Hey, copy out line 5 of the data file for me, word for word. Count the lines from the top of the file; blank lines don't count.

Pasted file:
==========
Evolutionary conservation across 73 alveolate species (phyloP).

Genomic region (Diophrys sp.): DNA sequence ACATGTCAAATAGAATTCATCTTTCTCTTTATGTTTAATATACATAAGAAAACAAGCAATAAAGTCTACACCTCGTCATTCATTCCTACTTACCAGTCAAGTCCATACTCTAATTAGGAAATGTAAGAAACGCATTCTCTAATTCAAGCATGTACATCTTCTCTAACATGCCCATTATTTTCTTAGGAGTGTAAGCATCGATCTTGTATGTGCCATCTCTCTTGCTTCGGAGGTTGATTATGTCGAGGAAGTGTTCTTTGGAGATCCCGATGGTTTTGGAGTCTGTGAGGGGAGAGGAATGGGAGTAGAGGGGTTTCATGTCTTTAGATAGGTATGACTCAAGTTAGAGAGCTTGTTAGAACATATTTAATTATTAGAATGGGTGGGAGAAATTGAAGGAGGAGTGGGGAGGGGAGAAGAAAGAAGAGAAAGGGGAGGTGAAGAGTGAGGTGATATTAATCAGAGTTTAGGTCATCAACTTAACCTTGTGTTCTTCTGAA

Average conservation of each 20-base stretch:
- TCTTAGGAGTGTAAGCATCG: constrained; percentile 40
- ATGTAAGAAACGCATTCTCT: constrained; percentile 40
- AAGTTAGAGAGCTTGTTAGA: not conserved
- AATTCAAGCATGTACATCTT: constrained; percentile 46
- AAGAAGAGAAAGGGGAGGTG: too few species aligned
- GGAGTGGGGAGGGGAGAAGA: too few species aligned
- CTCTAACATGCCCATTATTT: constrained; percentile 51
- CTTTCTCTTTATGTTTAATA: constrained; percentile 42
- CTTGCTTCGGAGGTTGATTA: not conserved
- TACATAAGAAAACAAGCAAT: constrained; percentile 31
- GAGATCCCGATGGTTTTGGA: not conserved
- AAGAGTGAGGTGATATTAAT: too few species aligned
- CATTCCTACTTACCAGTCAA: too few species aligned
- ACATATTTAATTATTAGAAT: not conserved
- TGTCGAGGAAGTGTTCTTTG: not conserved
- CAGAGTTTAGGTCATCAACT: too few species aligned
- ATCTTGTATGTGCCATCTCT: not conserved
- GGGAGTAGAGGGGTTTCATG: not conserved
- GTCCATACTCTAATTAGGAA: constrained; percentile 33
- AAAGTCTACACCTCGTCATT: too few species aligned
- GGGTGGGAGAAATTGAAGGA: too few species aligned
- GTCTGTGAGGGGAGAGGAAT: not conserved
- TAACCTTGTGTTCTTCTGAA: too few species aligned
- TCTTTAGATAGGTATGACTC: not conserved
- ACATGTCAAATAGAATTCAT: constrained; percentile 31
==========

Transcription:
- ATGTAAGAAACGCATTCTCT: constrained; percentile 40